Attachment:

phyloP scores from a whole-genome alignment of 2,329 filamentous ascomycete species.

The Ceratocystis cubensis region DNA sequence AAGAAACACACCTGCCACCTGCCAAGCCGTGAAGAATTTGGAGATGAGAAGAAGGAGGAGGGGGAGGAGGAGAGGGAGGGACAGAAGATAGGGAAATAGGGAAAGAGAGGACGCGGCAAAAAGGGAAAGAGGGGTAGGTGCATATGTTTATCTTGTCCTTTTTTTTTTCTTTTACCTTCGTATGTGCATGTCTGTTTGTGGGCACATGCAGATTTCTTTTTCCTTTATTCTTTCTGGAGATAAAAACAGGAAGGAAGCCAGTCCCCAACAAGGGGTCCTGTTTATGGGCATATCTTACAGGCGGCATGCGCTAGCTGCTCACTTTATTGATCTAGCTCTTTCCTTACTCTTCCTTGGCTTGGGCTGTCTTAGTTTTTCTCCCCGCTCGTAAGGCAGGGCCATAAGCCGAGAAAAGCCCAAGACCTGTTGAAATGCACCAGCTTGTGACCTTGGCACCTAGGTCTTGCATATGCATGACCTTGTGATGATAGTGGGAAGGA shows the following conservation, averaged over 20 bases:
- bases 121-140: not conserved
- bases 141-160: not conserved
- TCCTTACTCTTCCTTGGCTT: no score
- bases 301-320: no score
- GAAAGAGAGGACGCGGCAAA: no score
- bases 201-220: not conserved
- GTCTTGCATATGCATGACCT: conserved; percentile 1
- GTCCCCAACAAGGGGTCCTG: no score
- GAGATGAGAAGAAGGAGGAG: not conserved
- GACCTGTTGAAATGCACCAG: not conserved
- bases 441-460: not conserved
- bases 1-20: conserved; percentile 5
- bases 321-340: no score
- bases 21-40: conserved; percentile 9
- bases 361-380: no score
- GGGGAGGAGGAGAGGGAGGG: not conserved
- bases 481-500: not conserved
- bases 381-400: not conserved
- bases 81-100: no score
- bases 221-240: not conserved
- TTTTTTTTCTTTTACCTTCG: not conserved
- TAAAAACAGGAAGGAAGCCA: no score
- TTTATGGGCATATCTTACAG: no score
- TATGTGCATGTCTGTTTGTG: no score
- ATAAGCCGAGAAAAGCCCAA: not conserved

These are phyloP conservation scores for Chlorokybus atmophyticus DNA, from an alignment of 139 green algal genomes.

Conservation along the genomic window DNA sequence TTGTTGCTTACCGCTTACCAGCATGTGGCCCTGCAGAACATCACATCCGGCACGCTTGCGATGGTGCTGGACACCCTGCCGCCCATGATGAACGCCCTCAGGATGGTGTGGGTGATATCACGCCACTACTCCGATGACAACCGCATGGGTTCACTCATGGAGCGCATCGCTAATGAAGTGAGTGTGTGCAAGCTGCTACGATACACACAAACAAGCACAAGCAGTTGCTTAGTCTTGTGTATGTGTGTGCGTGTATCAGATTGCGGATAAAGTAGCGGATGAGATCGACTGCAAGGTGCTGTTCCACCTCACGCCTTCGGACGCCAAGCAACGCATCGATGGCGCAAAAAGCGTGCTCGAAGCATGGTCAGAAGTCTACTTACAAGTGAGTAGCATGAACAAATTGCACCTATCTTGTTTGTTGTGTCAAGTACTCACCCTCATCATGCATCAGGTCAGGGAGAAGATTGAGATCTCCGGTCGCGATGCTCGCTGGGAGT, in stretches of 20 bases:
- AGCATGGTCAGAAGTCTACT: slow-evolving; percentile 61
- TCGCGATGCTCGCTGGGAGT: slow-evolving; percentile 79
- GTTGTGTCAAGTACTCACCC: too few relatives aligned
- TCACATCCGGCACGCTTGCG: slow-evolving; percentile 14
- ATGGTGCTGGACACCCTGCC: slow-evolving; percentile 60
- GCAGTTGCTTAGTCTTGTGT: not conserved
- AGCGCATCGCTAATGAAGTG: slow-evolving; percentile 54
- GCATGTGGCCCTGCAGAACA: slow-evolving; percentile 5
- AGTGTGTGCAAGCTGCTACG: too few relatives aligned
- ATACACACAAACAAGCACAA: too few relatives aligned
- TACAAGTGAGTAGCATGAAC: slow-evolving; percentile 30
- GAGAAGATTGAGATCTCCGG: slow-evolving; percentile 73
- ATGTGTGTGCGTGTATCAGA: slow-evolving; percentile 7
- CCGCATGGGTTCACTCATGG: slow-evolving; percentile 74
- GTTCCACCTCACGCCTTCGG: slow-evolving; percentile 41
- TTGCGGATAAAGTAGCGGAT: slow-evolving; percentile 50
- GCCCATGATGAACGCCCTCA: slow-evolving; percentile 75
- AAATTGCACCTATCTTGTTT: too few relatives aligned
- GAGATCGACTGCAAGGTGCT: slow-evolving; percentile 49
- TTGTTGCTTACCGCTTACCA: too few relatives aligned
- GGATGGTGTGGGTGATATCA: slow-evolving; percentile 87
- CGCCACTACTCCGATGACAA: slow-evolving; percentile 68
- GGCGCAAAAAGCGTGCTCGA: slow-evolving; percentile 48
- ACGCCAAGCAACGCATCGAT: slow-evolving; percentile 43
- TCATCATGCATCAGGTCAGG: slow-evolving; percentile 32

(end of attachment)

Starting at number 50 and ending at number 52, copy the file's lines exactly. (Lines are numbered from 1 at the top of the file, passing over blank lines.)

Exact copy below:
- GGATGGTGTGGGTGATATCA: slow-evolving; percentile 87
- CGCCACTACTCCGATGACAA: slow-evolving; percentile 68
- GGCGCAAAAAGCGTGCTCGA: slow-evolving; percentile 48